From the blog CS@worcester – Michale Friedrich by mikefriedrich1 and used with permission of the author. All other rights reserved by the author.
The craft over art apprenticeship pattern becomes relevant when you are hired to build a solution to a client’s problem. Building this would give you the oppurtunity to try something new, however a standard and stable solution already exists and is readily available. Hoover and Oshineye suggest focusing delivering to the client what they need rather than indulging an interest. It is better to build something functional for a customer over something beautiful, and you should work to balance the desire to create something artistic with the need to create something useful.
I think this apprenticeship pattern is interesting. I think, especially in a professional environment, your priority should be to create something your customer can easily use over something cool. It this pattern could be really useful if used in tandem with the breakable toys pattern I wrote about previously. I don’t think it’s bad to want to do cool and artistic things with your projects. Building something you think is beautiful sounds like a really good way to expiriment and develope your skills. However, if that interest interferes with your ability to deliver functional products to your customer, it may be wise to indulge that interest outside of work.
Reading through this design pattern has helped shape my expectations for my future profession. It highlights for me how focused the industry is on utility. I was not expecting to be able to use work projects as expressions of creativity, and this has confirmed that. I know to keep my personal and professional endeavors separate.
I do disagree a little with the way Hoover and Oshineye discuss creating beautiful works. In sections of this chapter, they talk about wanting artistry in your craft as if it is a bad thing. I agree that you should be able to recognize when it is appropriate to invest time in making a customer’s product beautiful, but I don’t think that urge should be shut down completely. That energy could easily be channeled into a personal project; you shouldn’t stop trying to use your skills to make beautiful things just because it might not benefit your employer.
From the blog CS@Worcester – Ciampa's Computer Science Blog by robiciampa and used with permission of the author. All other rights reserved by the author.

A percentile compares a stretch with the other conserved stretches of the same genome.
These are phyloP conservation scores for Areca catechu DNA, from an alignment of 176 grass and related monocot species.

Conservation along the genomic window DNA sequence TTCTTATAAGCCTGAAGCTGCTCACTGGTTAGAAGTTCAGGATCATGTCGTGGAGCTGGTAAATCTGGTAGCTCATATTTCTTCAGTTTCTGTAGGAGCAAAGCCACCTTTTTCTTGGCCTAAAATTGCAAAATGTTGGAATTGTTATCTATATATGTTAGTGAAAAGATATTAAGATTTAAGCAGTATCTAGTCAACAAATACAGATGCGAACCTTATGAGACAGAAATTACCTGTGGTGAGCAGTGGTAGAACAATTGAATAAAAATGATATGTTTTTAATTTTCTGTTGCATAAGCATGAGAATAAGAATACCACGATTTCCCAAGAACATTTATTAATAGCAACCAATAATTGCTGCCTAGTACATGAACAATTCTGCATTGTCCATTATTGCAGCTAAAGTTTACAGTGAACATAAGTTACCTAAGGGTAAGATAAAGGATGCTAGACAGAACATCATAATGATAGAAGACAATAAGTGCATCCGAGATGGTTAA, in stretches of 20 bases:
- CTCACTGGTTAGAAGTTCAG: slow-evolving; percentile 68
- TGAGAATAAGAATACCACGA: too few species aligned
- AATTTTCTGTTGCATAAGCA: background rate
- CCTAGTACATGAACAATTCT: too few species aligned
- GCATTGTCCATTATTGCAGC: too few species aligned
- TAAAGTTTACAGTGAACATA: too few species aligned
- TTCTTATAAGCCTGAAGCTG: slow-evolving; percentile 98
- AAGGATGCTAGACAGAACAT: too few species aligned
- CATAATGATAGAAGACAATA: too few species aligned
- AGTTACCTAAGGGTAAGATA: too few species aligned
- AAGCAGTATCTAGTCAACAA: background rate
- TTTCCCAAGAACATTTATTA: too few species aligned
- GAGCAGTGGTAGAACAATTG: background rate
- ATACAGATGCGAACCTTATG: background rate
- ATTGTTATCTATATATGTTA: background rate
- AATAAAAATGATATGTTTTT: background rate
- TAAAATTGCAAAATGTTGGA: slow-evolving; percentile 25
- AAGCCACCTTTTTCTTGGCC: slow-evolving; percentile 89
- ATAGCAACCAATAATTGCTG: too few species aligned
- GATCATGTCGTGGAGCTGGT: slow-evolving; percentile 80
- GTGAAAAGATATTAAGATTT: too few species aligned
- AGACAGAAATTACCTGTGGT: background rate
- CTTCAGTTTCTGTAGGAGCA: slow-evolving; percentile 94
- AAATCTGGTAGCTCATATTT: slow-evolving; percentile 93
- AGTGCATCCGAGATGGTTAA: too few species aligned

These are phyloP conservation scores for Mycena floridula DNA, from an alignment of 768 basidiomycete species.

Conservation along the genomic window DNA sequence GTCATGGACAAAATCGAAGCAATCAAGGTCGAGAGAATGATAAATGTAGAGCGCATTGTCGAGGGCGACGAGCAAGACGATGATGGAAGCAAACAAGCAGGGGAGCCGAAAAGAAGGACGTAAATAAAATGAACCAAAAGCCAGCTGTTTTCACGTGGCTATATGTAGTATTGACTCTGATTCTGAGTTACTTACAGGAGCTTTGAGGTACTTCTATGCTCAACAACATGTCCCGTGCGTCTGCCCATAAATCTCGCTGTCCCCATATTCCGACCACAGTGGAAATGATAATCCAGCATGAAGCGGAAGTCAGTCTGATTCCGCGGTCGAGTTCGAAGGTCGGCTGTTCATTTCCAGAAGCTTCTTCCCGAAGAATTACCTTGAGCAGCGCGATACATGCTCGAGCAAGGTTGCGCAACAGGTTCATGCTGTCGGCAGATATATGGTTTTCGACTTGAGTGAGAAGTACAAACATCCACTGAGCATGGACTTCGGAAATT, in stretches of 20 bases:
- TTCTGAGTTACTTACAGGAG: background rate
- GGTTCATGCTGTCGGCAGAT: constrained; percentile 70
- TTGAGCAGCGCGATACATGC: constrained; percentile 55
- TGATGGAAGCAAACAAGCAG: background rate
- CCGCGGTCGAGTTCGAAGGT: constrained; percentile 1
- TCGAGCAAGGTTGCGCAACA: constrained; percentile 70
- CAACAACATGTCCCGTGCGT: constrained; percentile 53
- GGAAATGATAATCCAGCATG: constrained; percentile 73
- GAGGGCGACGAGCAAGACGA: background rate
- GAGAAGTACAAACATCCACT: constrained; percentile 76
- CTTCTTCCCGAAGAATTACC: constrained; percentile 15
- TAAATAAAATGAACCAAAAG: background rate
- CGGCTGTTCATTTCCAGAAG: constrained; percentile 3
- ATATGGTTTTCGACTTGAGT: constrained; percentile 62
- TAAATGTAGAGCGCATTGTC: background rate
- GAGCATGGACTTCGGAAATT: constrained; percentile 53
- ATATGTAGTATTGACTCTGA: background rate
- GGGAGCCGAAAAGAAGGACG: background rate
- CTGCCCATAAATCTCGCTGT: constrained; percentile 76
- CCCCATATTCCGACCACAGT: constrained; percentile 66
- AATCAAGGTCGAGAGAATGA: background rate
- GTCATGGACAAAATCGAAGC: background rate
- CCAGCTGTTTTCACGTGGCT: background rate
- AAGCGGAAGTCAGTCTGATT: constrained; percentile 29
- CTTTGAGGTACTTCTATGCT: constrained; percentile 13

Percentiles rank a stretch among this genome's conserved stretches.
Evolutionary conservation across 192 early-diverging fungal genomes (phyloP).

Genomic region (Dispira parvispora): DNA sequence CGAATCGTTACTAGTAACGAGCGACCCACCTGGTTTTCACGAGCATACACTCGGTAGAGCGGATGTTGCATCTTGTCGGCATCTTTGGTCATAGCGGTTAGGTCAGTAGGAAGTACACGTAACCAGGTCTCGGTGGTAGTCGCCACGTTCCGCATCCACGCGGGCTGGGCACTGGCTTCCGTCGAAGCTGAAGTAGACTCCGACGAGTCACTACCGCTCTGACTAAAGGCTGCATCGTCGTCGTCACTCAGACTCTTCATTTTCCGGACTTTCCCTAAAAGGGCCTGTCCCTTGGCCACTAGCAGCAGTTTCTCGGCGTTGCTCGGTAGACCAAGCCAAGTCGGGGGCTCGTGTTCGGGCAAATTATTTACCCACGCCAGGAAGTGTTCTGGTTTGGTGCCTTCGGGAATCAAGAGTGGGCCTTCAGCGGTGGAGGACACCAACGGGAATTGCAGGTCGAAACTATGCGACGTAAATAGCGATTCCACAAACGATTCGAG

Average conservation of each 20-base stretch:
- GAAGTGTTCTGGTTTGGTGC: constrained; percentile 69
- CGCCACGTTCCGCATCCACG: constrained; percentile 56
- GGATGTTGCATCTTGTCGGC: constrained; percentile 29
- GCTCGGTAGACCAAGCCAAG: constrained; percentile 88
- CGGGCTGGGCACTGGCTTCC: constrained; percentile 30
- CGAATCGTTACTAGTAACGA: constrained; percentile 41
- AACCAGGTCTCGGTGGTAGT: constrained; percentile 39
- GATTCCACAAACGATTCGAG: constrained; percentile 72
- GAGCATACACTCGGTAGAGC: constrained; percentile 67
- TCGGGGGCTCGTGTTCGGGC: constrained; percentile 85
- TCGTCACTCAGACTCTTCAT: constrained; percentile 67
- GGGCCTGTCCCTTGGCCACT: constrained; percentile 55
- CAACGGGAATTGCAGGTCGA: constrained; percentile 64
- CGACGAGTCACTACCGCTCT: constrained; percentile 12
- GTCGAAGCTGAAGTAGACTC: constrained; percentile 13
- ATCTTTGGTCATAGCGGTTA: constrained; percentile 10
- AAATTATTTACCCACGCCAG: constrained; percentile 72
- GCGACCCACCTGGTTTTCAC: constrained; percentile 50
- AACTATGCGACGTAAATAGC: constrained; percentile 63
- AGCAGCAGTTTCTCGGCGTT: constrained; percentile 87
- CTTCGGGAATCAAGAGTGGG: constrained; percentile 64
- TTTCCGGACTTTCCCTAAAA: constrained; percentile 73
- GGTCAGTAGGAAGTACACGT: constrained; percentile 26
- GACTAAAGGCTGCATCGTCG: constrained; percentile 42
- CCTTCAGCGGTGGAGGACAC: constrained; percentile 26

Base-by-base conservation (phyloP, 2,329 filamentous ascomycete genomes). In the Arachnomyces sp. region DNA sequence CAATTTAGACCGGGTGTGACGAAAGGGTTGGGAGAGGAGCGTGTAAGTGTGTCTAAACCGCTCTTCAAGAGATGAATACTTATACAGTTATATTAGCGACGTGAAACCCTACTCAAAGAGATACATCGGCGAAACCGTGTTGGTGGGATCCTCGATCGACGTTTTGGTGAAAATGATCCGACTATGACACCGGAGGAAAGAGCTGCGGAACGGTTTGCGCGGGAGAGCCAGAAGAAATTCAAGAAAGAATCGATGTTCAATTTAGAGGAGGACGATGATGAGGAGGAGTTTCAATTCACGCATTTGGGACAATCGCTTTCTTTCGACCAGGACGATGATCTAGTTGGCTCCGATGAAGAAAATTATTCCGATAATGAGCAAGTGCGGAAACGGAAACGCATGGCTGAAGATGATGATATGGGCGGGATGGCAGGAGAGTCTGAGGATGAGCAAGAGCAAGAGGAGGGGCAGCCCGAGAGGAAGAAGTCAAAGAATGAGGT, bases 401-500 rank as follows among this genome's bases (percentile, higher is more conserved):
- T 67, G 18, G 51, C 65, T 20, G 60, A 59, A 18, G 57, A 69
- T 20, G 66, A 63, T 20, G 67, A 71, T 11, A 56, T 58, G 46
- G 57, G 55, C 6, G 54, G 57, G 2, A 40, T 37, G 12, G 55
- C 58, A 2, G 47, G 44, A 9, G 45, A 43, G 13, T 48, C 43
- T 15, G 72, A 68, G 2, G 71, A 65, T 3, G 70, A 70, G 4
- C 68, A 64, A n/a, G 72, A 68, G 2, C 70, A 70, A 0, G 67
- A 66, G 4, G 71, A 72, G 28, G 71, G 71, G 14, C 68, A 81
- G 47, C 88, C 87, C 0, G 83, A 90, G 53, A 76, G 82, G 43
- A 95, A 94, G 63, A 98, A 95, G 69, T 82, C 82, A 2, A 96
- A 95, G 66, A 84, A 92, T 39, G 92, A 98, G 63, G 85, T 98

The idea of Breakable Toys is that you can only really learn when you are given the ability to fail. When you are working in a real environment, you cannot afford to break anything. This limits how much you can learn, since the best part about messing up is learning from your mistakes. The main suggestion of Breakable Toys is that you should work on your own personal projects where you are able to make mistakes without affecting anything important.
If I’m being completely honest, I don’t like the idea of this pattern. I understand it, I realize why it is a good pattern, but I am not the person to work on programming in my free time. I have done it before, and the personal projects I worked on were fun, but I enjoy doing other things with my time. I enjoy being able to turn off work when I get home, and feeling like I need to continue to work is going to haunt me.
I do realize what this pattern is trying to say though, and I am not against that at all. The pattern says that you should work on something that you enjoy, and it shouldn’t be considered work but more of a hobby. I have been thinking about this ever since I began programming, but I feel like most of my ideas are outside of my skill level. Breakable Toys suggests that you should create a wiki about whatever you want so that it is personal to you, but as of right now I don’t want to do anything.
I am not too worried about the fact that I don’t really work on personal projects; I do when I feel like it. It is great to practice in an environment where you can try experimental things and build things for your own personal use, but I really do not want to feel obligated to do work on my own time. Overall, I think this is a very good pattern which is a hard pill for me to swallow. I know it will be good for me, but I cannot shake the feeling that I feel like I need to work on my own time.
From the blog CS@Worcester – Ryan Blog by rtrembley and used with permission of the author. All other rights reserved by the author.